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Recently our church took up the task of “feeding ourselves” by reading the Bible regularly using the same reading plan and journaling format. You can read about it here. I won’t post regularly on this because I don’t want to ruin my own devotions by going public with them, but I’ll throw out some thoughts as I see fit. Part of yesterday’s reading was Romans 1. The first few verses are jam-packed with goodness. But there’s a lot in there that has been caked over with dust through the centuries, so it’s important for us to be clear on what some of the key terms originally meant.

“gospel” – I can’t stress enough how important it is that we get a clear grasp of what this word meant and means. It’s one of the most loved words in the Christian world, but sadly one of the most misunderstood. As is typical with key words, it is often asked to mean so much that it comes to mean very little, and it becomes a code-word for whatever the one using it thinks is important. (I’ve written a longer explanation of what the word meant for Paul, which you can view here.) The key thing is to ask, What did this word mean for Paul? And since Paul was a first century Jew immersed in what we call the Old Testament, as well as a citizen of the Roman Empire, we should look in these twin contexts to find our answer. The word takes its cues primarily from the Old Testament, specifically Isaiah 40.9-11 and 52.7-10, where it refers to announcing the good news of Babylon’s defeat, the end of Israel’s exile, and the victorious return of Yahweh – Israel’s great God and King – to  Zion (Jerusalem). So the word spoke of Yahweh as a victorious king; by definition, the “good news” was the announcement to Israel that, “Your God reigns!” (Isa 52.7). It was (1) a declaration about kingship, a regime change, a transformation in the balance of real power, and therefore (2) a confrontation of all possible rivals to the throne. This bridges the gap to the other background for Paul’s thinking and writing, the world of the Roman Empire, a world in which Caesar was regularly hailed as “Savior and Lord.” Moreover, it was a world in which “gospel” referred to the victorious accession of a new emperor. It was a political term, even a propaganda one. The word literally means “good news” – in this case the news was that Augustus (or whoever) was now in charge, and this was good because Augustus was supposedly a beneficent ruler.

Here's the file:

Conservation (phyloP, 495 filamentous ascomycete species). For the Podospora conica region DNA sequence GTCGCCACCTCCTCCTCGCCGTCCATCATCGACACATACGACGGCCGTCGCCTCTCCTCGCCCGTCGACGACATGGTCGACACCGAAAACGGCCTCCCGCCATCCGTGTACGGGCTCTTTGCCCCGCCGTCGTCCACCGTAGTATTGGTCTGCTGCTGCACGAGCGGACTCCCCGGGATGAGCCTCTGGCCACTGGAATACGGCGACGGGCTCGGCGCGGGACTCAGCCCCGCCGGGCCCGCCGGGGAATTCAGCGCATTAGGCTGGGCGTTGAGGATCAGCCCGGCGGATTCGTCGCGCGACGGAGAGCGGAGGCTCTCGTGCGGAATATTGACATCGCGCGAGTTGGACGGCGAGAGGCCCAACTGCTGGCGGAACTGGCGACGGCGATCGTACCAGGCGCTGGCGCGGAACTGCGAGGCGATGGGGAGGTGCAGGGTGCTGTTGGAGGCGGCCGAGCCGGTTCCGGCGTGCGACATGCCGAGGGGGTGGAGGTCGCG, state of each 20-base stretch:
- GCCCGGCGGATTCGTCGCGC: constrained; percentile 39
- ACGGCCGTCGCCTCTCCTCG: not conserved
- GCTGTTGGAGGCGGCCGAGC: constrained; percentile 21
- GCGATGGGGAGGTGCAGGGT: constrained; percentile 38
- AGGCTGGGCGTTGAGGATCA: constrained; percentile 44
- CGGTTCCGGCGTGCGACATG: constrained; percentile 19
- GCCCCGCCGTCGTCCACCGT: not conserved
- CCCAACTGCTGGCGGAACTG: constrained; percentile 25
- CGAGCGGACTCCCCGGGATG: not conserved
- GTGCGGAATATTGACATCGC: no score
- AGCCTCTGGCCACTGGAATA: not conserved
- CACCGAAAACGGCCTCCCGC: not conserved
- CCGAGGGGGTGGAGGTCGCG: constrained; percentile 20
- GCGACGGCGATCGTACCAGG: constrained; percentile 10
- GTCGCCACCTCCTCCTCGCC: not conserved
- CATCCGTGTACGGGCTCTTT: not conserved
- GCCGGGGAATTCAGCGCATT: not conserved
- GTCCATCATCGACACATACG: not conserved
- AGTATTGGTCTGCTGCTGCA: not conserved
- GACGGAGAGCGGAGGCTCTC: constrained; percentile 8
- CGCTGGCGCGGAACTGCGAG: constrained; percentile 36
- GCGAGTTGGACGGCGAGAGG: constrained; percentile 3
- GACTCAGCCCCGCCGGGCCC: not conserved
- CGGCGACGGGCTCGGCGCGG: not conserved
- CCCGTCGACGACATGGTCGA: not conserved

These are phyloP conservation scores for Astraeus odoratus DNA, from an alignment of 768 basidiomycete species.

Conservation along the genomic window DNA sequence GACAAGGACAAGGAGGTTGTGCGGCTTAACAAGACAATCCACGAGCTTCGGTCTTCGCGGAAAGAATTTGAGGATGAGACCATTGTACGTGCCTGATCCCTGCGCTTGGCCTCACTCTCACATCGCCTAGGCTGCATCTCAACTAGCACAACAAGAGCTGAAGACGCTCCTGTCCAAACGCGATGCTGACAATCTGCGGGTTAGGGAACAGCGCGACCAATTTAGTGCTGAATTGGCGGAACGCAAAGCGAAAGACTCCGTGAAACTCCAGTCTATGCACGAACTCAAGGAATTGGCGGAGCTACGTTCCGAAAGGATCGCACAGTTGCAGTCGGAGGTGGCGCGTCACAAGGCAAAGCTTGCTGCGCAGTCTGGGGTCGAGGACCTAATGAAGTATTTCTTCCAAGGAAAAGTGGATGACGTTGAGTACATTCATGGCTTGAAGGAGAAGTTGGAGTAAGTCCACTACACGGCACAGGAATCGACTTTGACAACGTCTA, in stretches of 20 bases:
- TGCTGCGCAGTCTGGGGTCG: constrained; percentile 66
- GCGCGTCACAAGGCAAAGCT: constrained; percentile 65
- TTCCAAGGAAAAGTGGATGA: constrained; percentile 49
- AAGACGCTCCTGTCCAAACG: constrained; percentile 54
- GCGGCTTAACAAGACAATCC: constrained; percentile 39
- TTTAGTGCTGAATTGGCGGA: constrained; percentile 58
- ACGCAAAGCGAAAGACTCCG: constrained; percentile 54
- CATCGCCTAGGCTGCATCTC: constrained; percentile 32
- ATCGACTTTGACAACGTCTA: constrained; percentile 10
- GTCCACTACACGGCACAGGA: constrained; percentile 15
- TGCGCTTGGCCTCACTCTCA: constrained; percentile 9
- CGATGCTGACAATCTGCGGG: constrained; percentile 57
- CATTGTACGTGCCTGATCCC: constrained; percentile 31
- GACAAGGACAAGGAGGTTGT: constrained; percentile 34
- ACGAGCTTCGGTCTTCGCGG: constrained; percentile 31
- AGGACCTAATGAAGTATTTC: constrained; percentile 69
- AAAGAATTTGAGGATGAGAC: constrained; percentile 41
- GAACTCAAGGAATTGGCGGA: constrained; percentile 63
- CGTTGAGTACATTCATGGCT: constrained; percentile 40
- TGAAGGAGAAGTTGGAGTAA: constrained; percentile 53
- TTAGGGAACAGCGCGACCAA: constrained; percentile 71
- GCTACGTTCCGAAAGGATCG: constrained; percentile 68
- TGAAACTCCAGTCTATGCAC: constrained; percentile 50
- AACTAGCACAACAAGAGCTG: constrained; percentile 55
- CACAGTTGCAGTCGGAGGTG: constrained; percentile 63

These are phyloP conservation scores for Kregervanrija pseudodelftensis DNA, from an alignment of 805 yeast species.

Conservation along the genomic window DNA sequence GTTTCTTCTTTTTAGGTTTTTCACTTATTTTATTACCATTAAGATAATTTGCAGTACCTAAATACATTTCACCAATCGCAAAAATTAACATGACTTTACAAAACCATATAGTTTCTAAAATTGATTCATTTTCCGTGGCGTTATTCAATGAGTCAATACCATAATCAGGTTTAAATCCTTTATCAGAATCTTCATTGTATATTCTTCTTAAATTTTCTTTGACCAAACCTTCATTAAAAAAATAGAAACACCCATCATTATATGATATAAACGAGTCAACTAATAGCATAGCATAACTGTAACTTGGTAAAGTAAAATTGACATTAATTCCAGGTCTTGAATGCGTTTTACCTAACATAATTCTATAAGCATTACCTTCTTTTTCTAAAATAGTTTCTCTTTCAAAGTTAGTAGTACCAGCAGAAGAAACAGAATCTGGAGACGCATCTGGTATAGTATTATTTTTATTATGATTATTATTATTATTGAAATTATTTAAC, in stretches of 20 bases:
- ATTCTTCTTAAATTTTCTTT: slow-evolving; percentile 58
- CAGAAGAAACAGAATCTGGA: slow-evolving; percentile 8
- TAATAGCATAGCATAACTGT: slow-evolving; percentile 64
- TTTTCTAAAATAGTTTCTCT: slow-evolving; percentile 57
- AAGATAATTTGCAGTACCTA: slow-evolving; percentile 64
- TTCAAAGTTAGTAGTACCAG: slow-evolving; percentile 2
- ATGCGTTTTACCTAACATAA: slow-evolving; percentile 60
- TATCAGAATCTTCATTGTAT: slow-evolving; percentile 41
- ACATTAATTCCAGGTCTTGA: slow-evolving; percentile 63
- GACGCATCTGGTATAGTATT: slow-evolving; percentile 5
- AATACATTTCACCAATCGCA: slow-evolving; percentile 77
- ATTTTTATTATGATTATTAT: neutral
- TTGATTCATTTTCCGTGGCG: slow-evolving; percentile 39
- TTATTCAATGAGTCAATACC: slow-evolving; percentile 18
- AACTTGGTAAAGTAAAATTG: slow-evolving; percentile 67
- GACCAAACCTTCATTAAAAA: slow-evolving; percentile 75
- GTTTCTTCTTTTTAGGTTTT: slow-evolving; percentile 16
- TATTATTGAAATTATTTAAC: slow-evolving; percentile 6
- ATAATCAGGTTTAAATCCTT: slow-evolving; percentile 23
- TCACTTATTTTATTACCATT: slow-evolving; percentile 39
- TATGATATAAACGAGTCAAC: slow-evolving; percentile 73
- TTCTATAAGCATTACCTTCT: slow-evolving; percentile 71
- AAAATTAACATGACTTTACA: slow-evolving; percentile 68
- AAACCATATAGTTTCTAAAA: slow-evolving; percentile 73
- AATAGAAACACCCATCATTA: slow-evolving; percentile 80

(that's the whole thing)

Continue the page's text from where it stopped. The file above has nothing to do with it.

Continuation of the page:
Please note at this point that this is different from the way “gospel” is normally used in the church today. It refers, in our mouths, to the way we are saved – specifically, that we are saved by God’s grace and not our own efforts. This is true – thankfully! – and it is very near the center of Paul’s heart, but it is not most centrally what he means when he says “gospel.” The “gospel” is the declaration that Jesus is truly Israel’s Messiah and thus the world’s rightful King. The way we are saved flows from this, because this new king is in fact a good and gracious king. (This is very evident in Romans 1.16-17, where Paul that the gospel brings salvation for everyone who believes.) So being saved by grace may fill out why the good news is indeed good, but it is not specifically what the word gospel means. Why does this matter? Because when we make “the gospel” refer to how we are saved, we lose the centerpiece of what Paul meant by the term. The only reason Jesus is in a position to offer salvation at all is because he is truly the Lord of the world. I could say much more, but that’s enough for now. Make sense? Agree?